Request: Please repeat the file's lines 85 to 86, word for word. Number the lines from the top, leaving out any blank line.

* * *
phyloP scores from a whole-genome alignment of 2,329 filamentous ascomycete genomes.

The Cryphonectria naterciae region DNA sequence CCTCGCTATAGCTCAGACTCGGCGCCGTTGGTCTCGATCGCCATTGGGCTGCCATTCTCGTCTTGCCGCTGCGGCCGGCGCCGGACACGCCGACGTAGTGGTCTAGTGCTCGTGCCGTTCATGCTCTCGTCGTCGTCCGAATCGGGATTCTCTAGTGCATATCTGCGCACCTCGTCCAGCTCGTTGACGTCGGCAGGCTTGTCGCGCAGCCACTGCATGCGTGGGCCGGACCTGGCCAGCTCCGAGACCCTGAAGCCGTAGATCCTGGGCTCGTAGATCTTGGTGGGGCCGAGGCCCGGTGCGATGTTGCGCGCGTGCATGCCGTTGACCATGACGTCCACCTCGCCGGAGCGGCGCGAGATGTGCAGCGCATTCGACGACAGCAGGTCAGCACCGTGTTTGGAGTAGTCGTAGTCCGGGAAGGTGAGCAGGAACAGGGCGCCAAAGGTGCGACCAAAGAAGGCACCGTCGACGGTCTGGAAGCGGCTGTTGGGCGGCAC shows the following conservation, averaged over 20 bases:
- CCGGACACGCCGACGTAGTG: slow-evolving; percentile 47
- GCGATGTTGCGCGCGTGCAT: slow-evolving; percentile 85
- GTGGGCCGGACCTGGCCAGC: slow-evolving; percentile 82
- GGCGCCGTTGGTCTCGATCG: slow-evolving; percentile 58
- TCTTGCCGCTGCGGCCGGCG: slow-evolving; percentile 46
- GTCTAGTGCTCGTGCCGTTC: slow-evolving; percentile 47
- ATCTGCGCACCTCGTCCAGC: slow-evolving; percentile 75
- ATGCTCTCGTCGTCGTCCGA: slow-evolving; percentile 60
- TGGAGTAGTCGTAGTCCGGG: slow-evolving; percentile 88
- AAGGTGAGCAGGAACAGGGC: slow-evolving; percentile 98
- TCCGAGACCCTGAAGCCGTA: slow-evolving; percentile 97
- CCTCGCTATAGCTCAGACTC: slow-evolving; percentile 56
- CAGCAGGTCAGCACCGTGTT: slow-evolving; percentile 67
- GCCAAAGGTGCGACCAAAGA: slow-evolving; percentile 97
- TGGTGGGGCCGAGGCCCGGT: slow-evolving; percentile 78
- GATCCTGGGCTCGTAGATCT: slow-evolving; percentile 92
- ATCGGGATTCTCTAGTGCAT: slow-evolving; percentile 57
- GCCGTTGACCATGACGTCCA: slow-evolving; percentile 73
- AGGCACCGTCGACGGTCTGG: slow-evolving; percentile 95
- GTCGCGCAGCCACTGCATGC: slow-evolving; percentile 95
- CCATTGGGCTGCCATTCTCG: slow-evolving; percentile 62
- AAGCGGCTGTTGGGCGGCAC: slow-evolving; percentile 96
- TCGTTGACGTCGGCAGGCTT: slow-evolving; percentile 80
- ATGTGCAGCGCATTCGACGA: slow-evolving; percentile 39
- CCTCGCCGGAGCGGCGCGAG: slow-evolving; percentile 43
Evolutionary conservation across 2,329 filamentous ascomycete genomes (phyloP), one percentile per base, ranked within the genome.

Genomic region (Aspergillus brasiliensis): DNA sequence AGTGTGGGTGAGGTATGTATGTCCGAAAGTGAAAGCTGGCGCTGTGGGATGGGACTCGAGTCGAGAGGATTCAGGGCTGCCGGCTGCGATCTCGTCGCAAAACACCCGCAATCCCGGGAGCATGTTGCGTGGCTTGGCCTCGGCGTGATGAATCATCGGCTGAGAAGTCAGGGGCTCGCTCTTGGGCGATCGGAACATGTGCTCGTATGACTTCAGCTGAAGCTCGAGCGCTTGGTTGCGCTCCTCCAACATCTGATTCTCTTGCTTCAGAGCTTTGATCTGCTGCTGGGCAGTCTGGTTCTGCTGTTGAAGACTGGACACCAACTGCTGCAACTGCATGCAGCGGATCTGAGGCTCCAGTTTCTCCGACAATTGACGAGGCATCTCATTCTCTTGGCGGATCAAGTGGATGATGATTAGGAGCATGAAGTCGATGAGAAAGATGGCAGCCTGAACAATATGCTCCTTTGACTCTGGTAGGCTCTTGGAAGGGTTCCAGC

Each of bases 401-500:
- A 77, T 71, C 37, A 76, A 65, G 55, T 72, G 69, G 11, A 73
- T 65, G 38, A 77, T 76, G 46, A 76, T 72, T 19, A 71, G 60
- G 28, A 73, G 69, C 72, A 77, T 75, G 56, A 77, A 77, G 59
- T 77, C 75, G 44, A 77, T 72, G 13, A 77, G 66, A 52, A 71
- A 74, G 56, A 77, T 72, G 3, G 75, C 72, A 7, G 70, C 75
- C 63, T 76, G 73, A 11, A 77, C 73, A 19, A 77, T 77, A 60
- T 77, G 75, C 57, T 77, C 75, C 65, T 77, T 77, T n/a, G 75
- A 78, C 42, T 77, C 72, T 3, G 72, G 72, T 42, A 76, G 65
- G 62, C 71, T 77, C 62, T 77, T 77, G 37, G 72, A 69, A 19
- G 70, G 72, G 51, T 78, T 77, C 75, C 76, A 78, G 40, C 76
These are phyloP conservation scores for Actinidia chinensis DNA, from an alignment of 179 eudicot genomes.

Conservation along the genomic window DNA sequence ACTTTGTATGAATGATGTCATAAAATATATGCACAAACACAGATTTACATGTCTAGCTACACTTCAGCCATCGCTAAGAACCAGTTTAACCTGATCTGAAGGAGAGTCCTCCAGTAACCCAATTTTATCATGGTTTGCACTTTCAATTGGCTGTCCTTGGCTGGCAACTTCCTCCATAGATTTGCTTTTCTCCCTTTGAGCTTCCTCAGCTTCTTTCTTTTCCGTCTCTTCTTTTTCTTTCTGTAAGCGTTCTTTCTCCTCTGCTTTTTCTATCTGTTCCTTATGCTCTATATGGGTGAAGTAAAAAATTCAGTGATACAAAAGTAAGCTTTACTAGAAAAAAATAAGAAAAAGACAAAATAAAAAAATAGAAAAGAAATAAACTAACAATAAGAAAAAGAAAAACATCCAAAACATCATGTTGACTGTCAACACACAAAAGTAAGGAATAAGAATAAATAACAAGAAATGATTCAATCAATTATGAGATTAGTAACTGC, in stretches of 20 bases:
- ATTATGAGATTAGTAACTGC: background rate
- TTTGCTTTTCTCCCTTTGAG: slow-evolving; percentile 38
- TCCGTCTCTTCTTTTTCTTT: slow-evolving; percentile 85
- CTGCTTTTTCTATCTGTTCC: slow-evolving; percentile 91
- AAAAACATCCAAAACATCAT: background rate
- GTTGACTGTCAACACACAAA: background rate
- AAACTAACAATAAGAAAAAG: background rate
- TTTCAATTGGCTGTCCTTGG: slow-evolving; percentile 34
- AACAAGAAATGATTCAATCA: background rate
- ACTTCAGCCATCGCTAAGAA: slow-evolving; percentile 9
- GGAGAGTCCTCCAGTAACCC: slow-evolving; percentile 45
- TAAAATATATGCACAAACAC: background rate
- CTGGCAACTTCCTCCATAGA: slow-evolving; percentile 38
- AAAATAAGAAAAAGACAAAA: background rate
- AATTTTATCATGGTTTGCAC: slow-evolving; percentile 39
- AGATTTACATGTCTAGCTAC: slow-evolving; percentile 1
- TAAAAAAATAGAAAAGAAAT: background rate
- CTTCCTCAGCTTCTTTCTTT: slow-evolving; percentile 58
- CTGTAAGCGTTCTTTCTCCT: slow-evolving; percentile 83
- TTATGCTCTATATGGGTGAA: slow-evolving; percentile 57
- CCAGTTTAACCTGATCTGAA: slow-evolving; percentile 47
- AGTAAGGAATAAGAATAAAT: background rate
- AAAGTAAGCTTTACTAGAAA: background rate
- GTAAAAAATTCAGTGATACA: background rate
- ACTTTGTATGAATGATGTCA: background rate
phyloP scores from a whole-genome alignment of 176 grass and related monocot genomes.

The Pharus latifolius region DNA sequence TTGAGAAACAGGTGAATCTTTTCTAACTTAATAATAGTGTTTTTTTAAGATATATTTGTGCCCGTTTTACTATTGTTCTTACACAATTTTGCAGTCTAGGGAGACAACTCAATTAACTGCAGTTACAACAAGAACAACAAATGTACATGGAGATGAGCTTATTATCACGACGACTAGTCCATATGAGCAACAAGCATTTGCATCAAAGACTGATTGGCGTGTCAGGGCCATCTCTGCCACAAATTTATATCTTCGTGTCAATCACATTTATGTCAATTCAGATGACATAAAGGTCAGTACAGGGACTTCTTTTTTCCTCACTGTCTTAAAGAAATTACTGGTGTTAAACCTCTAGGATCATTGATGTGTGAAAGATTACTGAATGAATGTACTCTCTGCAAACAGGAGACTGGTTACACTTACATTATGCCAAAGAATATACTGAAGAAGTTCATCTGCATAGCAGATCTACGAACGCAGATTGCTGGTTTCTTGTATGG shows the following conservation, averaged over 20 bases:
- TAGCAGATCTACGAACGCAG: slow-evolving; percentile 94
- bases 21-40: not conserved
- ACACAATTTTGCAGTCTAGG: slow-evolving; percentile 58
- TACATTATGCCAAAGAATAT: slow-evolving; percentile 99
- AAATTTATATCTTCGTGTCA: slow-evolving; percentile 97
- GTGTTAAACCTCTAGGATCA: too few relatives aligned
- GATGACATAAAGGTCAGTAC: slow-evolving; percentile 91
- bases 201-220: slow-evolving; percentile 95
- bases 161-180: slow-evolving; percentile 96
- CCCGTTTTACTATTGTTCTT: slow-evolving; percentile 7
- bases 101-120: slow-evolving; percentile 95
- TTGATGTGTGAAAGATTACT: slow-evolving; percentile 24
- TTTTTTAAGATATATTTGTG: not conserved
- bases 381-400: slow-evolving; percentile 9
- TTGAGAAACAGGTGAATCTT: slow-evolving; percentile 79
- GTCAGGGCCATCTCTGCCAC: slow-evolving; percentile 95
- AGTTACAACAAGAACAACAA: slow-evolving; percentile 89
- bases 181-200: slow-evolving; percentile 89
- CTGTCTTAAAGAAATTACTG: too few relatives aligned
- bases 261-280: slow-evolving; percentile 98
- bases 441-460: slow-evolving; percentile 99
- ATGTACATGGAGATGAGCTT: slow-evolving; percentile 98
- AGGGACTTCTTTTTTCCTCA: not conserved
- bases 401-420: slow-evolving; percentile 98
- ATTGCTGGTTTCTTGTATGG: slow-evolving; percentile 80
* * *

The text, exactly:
- GTCAGGGCCATCTCTGCCAC: slow-evolving; percentile 95
- AGTTACAACAAGAACAACAA: slow-evolving; percentile 89